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ArchaeologicalRecording PracticesGuidelines for archaeological excavationand recording techniqueswww.northumberlandnationalpark.org.uk

ContentsThis field training pack aims to support you with archaeological recordingprocesses. These will include:2Excavating a Feature3Recording Introduction4Recording Using Photography6Drawing Conventions9Drawing Sections10Drawing Plans12Levelling and Coordinates14Recording Cuts16Recording Deposits17Recording Interpretation20General Discussion22The Harris Matrix23Finds26Environmental Samples27Human Remains29Health and Safety30Glossary of Terms31Gemma Stewart 2013

Excavating a FeatureArchaeological excavation is the primary means in which we gather information.It is critical that it is carried out carefully and in a logical manner. The flow chartbelow has been provided to show the steps required for fully excavating andrecording a feature.Identify featureClean area to find the extent of the featureConsider if pre-excavation photos and plan are requiredSelect appropriate equipmentUse nails and string to mark out section for excavationExcavate the feature/deposit carefully removing the latest context firstIf finds are present bag finds from each context separatelyTake environmental samples if necessaryRemove any loose spoil and tidy feature ready for recordingTake out numbers (context, section and plan)Photograph the feature/sectionDraw the sectionDraw the planMeasure levelsComplete context sheetsFile paperwork3

Recording IntroductionExcavation results in the destruction of contexts, therefore, a detailed and correctrecord of the archaeology discovered is required in order to produce and maintaina permanent archive. This written account is the only evidence of the archaeologypresent after excavation so unique context, section and plan numbers are essentialas well as photographic verification.Remember that both the cutting and filling of a feature are separate contexts. Eachof these separate events should have an individual context number and contextrecord completed. It is important to understand a contexts formation and for itto be considered within the wider landscape.EquipmentBlack biroRubberRuler4 – 6H pencilPencil sharpenerSpirit line levelStringNailsMinimum of 2 tapesHandy hintsWrite clearly on the context sheet in black ink – print or use block capitalsDecide description, interpretation and key points prior to commencementAlways use a sharp pencil whilst drawingUse a nail file to re sharpen the edgesWhen drawing to scale remember 1 cm equals the value of the scale ratioFor example at 1:20; 1 cm 20 cm of the subjectBe sure to leave section points in (normally marked with a nail) to aid in planningOn plans and sections all writing should be at least 3mm highCross reference all relevant informatione.g. section, plan, sample and photographic numbers4

General registersRegisters are an important sequential list of numbers that are used for the purposeof archiving the archaeological information from site. Each individual aspect ofrecording requires its own register with allocated numbers.You should be awarethat some sites may have separate zones where different numbers series areemployed. Or that each test trench may have its own associated numbers.To use a register you simply take out the following number(s) in the sequence.The main registers you are likely to use are:ContextSectionPlanPhotographicGeo-rectified photographSkeleton Rectified Photography SheetLevelSmall findEnvironmental5

Recording Using PhotographyPhotographs can illustrate complex visual information better than either drawingsor words. A photograph should not be used as a substitute for other records, butto supplement the archive. These images may also be used for publication. Therefore,any images should be of high quality and the best you can produce.Record shotA record shot should be taken of every section or feature. A minimum of one photowith the board and one without is required. An appropriate sized scale should alsobe used in every photo. For example if a post hole is only 20 cm in diameter do notuse a 2 m scale.A photo board should include:Site codeSection numberContext numberNorth arrowSite codeSection numberContext numberShot numberNorth arrowPhotograph with the record board6Photograph without the record board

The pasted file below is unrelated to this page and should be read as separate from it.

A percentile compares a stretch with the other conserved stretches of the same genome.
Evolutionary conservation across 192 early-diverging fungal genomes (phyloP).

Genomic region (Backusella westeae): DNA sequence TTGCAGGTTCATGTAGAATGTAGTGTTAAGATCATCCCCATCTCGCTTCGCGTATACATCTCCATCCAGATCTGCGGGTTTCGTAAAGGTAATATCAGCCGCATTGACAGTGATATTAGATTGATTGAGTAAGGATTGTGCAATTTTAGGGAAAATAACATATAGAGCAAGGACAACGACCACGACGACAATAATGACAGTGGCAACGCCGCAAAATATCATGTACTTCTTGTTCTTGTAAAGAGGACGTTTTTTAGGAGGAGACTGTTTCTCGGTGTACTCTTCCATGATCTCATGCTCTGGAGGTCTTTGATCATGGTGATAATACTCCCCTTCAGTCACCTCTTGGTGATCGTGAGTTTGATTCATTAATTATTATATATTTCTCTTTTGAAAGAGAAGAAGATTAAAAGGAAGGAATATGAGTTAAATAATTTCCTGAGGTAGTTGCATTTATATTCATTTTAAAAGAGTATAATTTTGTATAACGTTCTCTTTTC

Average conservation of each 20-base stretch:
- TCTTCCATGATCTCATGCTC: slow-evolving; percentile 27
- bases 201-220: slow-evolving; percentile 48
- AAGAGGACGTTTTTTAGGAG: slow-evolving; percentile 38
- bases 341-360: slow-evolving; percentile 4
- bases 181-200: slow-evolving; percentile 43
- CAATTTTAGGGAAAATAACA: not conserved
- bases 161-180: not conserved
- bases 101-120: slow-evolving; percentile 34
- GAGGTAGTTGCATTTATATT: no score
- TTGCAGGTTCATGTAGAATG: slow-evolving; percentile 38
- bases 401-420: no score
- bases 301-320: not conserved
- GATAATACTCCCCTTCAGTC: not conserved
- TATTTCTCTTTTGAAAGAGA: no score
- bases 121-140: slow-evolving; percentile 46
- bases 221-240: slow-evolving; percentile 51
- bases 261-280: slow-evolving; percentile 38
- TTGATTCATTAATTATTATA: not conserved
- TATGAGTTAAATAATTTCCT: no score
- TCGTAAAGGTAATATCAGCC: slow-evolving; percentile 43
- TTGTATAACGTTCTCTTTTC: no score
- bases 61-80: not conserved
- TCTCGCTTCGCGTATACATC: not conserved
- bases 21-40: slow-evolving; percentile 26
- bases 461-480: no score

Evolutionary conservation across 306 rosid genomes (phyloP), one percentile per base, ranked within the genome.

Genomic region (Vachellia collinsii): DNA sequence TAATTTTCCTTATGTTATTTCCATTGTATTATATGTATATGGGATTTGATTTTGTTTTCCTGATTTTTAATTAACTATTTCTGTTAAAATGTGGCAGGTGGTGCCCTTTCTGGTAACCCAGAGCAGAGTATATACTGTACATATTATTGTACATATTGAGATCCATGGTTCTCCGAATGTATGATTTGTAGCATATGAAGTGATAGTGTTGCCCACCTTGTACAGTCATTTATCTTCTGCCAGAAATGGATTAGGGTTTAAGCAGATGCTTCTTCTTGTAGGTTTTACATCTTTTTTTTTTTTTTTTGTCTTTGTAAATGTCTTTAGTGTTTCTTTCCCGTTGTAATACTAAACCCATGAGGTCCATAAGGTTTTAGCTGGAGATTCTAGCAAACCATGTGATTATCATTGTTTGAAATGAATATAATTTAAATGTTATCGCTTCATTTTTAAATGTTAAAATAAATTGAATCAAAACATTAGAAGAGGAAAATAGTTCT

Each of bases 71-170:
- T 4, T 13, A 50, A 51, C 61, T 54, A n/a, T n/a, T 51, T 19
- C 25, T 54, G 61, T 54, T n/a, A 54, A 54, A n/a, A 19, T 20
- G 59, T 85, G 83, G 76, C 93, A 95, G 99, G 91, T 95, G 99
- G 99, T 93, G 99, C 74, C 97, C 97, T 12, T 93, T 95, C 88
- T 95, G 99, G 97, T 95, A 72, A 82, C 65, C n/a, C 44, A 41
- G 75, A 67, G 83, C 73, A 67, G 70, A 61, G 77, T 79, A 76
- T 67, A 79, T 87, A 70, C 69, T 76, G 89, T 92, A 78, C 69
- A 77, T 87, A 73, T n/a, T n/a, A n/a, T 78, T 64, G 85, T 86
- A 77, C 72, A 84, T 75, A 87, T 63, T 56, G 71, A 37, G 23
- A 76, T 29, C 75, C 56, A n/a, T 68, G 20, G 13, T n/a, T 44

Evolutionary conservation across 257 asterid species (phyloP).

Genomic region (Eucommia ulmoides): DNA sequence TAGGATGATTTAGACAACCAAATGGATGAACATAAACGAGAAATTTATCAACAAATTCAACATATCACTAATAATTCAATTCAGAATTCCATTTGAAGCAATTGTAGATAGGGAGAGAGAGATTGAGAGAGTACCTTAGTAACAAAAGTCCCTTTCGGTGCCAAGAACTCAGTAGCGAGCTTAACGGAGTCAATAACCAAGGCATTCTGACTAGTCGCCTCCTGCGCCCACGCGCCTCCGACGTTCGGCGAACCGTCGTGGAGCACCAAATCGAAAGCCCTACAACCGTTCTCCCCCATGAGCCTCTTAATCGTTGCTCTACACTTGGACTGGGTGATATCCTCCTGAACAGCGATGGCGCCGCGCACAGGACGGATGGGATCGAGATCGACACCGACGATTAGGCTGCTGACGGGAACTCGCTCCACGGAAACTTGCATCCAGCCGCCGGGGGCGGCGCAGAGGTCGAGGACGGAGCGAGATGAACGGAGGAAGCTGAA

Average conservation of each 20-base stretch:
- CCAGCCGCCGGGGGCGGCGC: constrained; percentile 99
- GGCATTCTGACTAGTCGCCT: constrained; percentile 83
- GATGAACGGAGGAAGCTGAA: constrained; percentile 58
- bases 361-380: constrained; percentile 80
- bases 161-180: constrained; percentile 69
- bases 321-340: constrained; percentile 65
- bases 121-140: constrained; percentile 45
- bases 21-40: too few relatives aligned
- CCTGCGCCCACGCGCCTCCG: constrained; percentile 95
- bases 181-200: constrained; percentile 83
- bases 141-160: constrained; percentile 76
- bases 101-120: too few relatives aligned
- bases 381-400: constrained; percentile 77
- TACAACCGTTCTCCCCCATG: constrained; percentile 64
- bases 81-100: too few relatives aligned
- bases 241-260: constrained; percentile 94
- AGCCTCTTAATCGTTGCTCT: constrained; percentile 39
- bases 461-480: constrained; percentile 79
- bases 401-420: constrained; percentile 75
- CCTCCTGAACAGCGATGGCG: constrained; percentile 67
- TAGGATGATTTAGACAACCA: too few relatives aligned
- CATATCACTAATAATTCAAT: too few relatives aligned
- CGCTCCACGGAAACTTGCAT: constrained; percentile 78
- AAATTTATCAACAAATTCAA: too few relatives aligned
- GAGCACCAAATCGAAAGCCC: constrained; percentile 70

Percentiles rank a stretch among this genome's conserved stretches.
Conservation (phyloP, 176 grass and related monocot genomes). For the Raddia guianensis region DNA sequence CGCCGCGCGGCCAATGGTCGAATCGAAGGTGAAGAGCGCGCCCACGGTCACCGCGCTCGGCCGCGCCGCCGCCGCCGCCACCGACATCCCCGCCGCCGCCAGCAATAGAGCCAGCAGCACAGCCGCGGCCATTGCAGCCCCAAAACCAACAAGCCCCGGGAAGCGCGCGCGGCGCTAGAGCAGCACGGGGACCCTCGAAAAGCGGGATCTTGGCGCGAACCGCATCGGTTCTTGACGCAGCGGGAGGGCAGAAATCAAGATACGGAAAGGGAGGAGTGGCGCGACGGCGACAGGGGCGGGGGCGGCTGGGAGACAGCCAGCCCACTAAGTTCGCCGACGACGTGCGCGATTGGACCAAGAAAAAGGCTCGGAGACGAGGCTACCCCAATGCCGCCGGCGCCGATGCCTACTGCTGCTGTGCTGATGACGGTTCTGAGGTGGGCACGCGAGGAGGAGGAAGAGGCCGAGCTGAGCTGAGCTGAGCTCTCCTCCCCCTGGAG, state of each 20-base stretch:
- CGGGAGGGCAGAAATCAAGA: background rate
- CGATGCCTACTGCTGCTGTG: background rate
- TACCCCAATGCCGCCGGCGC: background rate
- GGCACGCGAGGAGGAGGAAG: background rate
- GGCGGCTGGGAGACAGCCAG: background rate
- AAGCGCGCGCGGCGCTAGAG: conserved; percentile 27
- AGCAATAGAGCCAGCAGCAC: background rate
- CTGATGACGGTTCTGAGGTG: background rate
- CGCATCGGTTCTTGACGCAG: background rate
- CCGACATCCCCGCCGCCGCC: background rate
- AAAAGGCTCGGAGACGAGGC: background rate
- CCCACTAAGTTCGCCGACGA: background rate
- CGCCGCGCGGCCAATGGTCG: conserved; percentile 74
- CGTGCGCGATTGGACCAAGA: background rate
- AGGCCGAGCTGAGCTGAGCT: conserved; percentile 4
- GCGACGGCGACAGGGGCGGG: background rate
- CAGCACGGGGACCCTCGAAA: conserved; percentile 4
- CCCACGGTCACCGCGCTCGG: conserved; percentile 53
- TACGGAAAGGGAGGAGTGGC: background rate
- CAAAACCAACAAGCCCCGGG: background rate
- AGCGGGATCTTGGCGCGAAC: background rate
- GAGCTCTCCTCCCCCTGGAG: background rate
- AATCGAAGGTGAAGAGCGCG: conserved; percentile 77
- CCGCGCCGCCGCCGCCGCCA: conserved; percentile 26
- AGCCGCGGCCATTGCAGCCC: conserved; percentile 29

Working shotsWorking shots should be taken on every archaeological site. The numbers should betaken from the main photographic register. These can display:People workingPublic visitsThe overall site conditions – is the site extremely dry? Waterlogged?An area of specific interestInformation that cannot easily be conveyed in other recordsCCA at Barrowburn 2011 working shotsGeo-rectified photographsFace the same direction for each photo and take a minimum of 2 photographsA square or a rectangle of at least 4 targets is required for each photograph.Except for human remains, which require a minimum of 6.If multiple photographs are used make sure they overlap and 2 targets from theprevious photo are visibleTargets must be on the same level as one another and what is to be rectified.Hold the camera lens vertical using spirit levels for guidanceComplete record sheets and cross reference. Ensure targets are surveyed onthe same day7

48Always44Think about the outcome that you want to achieve4Boards are useful for identifying different features. Write neatly and legibly.Always ensure the board is readable. Take a separate photo of the board ifnecessary4444Ensure uniform lighting conditions. Ask for assistance with shading if necessaryPlace a scale truly horizontally or vertically to the camera viewpoint.If it is at an angle then it is distorted and therefore cannot be used as a scaleA photo needs a unique number. Fill in the register for every photo takenCheck the quality of your photographs and retake if necessaryConsider photographing the feature in its wider contextNever8Delete a digital photograph. This can un-synchronise the way the shot registerand photographic number from the camera correspond. If it is not to a highstandard just retake88Leave objects in view. Always clear area of tools/fence/buckets/clothing/spoil etcLeave the board in for all of your photo shotsCHECKLISTClean and clear areaScale(s)Check lighting conditionsShot with the boardShot without the boardCross-reference photo numbers onto record sheets8

Drawing ConventionsArchaeologists use standard drawing conventions when recording. This is to ensureuniformity in the written archaeological record so it can be understood by all.Cut NumberDeposit NumberStructure NumberSmall FindSoil SampleSeries/Monolith SampleDrawing PointDrawing Point with Orientation(minimum of 2 per plan)Grid Point(minimum of 4 per plan)Certain Extent of ContextExtrapolated Extent of ContextTruncation Affecting ContextLimit of ExcavationContinuationSection Line on Plans(Direction of arrows showing orientation of section)HACHURESShallow SlopeModerate SlopeNear Vertical EdgeHACHURES - Break of slope is indicated bythe Hachure tail ends and their proximity toeach other (like contours on an OS map)Vertical EdgeUnder Cutting9